The Man Across The Lake

has a rifle that he points my way
whenever I am shoreside.
It’s a small lake.
I can almost make out the color of his eyes,
and sound carries well.
When I ask why the gun,
he claims I’m an interloper.
“But this was my grandfather’s cabin,” I yell at him across the wobbly water.
“Get off this land or I’ll shoot you sure as hell.”
Something in his expression,
his fixed gaze sighting the gun
looks familiar
and I remember finding the Polaroids
of Grandpa and that man—
his lover—
touching and kissing in nearly every photograph.
“You’re him,” I say, “The man in the pictures.”
I hear a click then,
echoing from the other side of the lake
as I turn and sprint.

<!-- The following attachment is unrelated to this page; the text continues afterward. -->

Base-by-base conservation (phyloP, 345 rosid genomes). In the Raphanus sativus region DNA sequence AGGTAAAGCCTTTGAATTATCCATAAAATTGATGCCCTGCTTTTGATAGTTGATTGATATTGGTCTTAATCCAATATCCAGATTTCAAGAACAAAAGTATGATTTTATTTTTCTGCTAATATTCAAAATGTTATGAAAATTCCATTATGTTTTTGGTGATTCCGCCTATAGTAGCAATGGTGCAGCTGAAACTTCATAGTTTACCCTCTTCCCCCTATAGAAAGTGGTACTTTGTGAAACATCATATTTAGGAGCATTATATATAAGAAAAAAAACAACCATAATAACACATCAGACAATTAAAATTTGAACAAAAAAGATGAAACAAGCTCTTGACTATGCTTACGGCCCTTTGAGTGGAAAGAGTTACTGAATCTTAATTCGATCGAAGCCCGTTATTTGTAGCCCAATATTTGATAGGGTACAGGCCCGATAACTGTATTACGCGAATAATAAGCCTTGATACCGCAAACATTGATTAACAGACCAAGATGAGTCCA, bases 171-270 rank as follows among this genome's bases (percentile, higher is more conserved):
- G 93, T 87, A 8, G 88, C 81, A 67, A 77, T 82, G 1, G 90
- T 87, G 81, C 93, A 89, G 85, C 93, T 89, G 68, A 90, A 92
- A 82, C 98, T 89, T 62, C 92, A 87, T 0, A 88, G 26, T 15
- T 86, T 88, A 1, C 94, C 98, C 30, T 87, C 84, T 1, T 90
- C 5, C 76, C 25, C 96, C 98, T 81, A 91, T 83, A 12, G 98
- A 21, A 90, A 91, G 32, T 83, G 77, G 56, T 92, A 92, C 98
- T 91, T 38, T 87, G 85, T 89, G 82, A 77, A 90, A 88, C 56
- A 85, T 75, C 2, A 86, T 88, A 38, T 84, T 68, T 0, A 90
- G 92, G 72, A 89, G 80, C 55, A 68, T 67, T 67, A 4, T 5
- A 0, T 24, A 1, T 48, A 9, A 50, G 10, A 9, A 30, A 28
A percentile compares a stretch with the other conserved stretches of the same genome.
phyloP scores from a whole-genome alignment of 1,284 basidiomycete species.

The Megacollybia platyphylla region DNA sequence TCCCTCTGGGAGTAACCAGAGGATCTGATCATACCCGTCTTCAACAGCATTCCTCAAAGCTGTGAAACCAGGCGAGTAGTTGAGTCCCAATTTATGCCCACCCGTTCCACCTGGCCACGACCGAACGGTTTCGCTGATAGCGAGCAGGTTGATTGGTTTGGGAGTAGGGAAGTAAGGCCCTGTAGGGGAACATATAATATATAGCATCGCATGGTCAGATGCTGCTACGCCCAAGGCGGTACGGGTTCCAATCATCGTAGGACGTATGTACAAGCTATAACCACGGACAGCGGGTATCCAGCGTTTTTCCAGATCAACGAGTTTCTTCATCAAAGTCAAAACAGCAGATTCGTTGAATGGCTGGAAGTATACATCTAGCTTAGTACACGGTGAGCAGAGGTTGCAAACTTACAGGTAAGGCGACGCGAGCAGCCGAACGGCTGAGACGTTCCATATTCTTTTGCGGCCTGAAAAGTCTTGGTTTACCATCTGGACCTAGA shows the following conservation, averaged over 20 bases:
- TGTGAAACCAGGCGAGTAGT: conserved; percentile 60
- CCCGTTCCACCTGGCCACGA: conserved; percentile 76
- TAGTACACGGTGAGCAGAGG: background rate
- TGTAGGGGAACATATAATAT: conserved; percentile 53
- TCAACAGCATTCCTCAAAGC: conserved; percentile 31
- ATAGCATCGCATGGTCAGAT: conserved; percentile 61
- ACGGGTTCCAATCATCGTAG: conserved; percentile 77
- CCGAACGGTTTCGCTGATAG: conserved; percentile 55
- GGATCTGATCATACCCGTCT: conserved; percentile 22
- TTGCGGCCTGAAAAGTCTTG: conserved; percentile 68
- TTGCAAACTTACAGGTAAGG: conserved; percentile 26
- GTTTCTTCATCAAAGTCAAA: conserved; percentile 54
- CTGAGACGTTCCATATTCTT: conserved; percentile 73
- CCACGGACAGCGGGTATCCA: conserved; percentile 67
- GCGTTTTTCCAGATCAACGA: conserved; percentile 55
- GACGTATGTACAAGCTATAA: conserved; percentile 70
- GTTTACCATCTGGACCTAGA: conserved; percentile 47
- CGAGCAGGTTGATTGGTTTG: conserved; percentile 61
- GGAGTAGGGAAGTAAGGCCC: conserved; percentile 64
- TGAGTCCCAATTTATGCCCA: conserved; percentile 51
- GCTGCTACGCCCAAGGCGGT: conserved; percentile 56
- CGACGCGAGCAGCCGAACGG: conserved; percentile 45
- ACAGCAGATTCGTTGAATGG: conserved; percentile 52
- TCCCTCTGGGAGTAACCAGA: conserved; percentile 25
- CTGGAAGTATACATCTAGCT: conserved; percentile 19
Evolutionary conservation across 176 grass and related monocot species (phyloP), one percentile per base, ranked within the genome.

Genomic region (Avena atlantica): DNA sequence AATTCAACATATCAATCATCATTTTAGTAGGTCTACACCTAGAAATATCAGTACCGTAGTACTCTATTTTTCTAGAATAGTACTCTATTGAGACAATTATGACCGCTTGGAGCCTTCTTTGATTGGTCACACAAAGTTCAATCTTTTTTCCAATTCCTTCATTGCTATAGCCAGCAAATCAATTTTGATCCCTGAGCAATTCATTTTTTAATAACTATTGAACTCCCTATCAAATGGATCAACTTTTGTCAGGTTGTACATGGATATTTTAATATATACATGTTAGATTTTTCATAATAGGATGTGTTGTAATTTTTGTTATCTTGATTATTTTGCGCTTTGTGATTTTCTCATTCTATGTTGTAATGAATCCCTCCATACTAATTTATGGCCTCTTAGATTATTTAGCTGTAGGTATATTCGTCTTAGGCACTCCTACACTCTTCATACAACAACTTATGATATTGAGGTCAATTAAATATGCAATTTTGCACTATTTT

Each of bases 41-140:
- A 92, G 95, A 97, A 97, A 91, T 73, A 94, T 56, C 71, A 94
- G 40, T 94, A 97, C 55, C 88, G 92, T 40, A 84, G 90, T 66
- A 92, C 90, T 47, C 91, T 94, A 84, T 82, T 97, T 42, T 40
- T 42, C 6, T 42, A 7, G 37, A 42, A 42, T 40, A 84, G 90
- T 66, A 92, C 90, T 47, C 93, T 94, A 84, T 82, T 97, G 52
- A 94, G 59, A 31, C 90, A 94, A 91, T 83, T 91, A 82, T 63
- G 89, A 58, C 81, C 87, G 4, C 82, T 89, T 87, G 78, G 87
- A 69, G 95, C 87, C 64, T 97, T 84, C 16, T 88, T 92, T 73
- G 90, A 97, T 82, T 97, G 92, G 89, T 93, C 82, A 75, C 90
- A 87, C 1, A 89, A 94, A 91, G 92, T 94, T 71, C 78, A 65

Len Kuntz is an writer from Washington State and the author of the story collection, The Dark Sunshine, from Connotation Press. Additionally, he’s an editor at the online lit zine Literary Orphans. You can find him at http://lenkuntz.blogspot.com.

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One Response to The Man Across The Lake

  1. Tiegan says:

    “Something in his expression,
    his fixed gaze sighting the gun
    looks familiar
    and I remember finding the Polaroids
    of Grandpa and that man—
    his lover—
    touching and kissing in nearly every photograph.”

    Beautiful.

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